Jun 18, 2019 | Updated: 05:32 PM EDT

Magnetism in the nano range is discovered, could assemble unusual configurations

Mar 29, 2019 02:24 PM EDT

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Researchers at the Paul Scherrer Institute PSI and ETH Zurich have discovered a special phenomenon of magnetism in the nano range. It enables magnets to be assembled in unusual configurations. This could be used to build computer memories and switches to increase the performance of microprocessors. The results of this work have now been published in the journal Science

Magnets are characterized by the fact that they have a North pole and a South pole. If two common magnets are held close to each other, opposite poles attract and like poles repel each other. This is why magnetic needles, such as those found in a compass, align themselves in the Earth's magnetic field so that we can use them to determine the cardinal directions North and South and, derived from this, East and West. In the world that we experience every day with our senses, this rule is correct. However, if you leave the macroscopic world and dive into depths of much smaller dimensions, this changes. Researchers at the Paul Scherrer Institute PSI and the ETH Zurich have now discovered a very special magnetic interaction at the level of nanoscopic structures made of magnetic layers only a few atoms thick.

The atoms act like tiny compass needles and unfold their effect over tiny distances in the nanometer range, meaning a few millionths of a millimeter. That is why researchers also call them nanomagnets.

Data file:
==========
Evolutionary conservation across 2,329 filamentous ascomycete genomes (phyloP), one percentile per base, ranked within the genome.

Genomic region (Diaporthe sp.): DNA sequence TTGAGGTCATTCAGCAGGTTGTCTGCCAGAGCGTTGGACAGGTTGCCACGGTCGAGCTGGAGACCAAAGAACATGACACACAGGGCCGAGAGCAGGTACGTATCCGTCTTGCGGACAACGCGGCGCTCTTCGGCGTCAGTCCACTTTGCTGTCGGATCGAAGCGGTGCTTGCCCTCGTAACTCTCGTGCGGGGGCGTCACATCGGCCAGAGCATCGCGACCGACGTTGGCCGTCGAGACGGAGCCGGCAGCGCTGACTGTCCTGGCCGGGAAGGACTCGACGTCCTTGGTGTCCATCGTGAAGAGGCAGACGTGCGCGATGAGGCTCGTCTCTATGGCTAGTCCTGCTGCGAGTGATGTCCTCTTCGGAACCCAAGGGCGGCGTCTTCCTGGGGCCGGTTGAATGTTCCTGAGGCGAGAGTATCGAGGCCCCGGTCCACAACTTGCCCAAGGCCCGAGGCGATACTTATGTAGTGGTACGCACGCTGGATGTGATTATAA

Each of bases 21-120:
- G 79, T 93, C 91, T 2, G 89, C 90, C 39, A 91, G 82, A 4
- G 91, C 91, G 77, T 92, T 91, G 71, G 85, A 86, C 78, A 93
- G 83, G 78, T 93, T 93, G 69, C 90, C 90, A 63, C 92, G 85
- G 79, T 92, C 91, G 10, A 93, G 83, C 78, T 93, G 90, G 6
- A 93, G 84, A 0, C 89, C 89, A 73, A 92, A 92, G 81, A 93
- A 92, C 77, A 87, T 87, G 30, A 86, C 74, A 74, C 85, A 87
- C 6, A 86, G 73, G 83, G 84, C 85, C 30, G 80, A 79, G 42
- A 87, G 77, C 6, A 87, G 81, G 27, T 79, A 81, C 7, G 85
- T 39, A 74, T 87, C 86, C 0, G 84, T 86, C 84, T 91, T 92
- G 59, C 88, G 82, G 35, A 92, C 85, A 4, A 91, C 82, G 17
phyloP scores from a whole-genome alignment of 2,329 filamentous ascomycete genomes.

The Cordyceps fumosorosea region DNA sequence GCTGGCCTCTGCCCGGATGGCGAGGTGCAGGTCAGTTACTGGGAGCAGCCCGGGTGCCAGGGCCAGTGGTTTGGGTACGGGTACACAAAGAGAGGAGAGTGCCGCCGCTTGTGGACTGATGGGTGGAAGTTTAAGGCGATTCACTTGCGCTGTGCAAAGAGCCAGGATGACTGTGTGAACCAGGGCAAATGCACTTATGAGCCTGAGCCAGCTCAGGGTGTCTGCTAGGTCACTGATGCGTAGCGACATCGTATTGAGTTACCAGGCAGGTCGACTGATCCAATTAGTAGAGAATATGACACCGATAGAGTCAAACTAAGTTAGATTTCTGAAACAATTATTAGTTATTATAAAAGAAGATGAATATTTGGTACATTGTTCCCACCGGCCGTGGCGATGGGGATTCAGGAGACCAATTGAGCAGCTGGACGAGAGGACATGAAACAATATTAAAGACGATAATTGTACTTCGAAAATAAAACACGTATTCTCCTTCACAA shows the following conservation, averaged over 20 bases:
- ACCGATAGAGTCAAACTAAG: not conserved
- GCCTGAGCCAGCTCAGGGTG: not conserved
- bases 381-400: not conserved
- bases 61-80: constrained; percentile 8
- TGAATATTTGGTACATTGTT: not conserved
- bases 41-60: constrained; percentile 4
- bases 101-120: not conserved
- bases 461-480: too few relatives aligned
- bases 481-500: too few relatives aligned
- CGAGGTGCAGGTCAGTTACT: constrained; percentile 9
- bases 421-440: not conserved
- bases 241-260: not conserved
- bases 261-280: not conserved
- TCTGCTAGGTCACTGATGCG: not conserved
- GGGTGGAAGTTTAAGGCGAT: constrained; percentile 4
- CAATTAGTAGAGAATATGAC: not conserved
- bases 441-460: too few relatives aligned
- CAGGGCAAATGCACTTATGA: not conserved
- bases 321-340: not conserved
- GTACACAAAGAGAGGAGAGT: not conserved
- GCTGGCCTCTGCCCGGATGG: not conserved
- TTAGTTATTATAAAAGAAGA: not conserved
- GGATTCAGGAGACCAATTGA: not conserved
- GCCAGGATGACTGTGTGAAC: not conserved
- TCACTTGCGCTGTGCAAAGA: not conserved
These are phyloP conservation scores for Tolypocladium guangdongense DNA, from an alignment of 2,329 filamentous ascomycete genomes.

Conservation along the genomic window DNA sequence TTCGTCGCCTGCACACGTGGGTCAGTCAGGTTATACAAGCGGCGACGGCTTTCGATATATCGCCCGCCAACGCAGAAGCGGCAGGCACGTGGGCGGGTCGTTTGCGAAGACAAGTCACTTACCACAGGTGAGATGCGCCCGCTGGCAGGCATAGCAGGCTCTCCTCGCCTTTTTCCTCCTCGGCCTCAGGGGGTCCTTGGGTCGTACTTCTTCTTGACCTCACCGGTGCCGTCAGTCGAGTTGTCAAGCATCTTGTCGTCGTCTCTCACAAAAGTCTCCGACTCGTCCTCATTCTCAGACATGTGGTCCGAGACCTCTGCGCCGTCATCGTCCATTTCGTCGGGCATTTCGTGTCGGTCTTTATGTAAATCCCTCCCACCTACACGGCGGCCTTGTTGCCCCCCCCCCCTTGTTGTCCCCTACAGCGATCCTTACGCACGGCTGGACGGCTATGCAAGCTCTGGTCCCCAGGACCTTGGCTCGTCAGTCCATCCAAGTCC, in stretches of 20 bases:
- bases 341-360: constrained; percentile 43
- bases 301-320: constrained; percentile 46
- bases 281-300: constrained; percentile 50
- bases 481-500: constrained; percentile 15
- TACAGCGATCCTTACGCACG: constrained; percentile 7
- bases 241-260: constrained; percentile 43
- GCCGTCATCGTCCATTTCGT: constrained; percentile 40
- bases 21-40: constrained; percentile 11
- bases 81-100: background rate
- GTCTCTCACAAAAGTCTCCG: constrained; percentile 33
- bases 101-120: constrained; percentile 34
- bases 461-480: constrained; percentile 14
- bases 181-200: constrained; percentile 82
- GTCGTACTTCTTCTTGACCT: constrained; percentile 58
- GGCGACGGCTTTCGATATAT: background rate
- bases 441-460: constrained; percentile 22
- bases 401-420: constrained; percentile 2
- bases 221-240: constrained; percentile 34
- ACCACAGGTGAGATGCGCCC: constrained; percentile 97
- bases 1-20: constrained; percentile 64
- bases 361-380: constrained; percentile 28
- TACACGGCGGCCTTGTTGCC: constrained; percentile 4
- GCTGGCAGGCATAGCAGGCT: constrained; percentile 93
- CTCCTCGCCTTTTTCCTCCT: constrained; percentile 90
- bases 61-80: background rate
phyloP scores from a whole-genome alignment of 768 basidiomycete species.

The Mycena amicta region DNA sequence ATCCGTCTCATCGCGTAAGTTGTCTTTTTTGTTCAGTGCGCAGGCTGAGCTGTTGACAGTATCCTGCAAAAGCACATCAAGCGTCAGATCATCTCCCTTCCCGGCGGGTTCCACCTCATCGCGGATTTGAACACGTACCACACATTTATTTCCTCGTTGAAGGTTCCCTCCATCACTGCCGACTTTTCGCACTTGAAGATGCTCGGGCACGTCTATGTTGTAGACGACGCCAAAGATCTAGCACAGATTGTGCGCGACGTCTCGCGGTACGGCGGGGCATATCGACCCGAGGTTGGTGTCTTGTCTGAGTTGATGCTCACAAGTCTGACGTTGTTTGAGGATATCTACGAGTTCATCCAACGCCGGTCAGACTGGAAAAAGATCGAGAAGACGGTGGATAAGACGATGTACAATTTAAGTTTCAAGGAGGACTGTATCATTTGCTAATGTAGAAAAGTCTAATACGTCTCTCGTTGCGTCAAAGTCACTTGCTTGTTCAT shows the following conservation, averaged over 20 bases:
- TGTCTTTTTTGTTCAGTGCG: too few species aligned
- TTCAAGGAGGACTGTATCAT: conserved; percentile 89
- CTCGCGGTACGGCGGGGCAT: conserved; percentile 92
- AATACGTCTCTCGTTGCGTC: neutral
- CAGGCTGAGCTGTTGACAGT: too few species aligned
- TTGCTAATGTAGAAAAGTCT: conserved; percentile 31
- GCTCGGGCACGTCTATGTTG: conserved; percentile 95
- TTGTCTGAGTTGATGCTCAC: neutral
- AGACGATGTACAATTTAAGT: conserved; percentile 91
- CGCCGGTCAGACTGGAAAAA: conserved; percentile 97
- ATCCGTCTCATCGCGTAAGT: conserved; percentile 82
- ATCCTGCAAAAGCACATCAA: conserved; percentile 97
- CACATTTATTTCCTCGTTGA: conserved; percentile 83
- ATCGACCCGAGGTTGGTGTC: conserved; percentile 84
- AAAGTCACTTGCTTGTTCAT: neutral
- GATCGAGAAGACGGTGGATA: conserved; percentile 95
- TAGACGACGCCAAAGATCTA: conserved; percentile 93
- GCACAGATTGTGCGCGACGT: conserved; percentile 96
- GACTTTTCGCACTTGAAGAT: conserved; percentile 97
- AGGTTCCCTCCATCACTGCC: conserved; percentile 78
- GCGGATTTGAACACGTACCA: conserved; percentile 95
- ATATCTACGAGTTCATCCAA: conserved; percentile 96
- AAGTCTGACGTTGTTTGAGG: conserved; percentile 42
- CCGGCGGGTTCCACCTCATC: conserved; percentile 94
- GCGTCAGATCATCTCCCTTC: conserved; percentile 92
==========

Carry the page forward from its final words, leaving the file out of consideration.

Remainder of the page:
The phenomenon that researchers at PSI have now been able to observe is based on an interaction that the two physicists Igor Dzyaloshinskii and Toru Mariya predicted more than 60 years ago. "That was our starting point", says Zhaochu Luo, a physicist at PSI and ETH Zurich.

North-West and South-East coupling of atoms

In this interaction, the atomic compass needles do not only align in a North-South direction, but also in an East-West direction. "Where they point depends on how the atoms in their neighborhood orient themselves", says Zhaochu Luo, first author of the study. For example, if a group of atoms points North, the neighboring group always points West. And if a group of atoms points South, then the neighboring atoms orient themselves to the East.

These orientations can be reversed by magnetic fields or electric currents, that is from North to South and vice versa. The neighboring atomic groups then reorient themselves accordingly, either from West to East or vice versa. 

The researchers discovered the coupling of North-West and South-East orientation with the help of a layer of cobalt atoms only 1.6 nanometers thick, which was sandwiched between a platinum layer on one side and an aluminum oxide layer on the other. "The development of these special layers for our experiments alone took about half a year", says Zhaochu Luo. He works in the Mesoscopic Systems research group at PSI lead by Laura Heyderman, who is also a professor at ETH Zurich. 

What is unusual is that this interaction takes place laterally, that is in one plane. Previously, comparable couplings between nanomagnets could only be detected vertically, with groups of atoms arranged one above the other.

The phenomenon observed jointly by PSI and ETH Zurich researchers enables the development of planar magnetic networks. Among other things, synthetic antiferromagnets can be produced. In these antiferromagnets, atomic groups point either North or South at regular intervals. The number of opposing nanomagnets is approximately the same so that they neutralize each other in sum. This is why, at first glance, antiferromagnets do not act like a magnets-for example, they do not stick to a fridge door.

The neighboring atoms, which are oriented either to the West or to the East, act as spacers separating the magnets pointing North or South, each of which is as small as a few nanometres. This makes it possible, for example, to build new, more efficient computer memories and switches, which in turn makes microprocessors more powerful.

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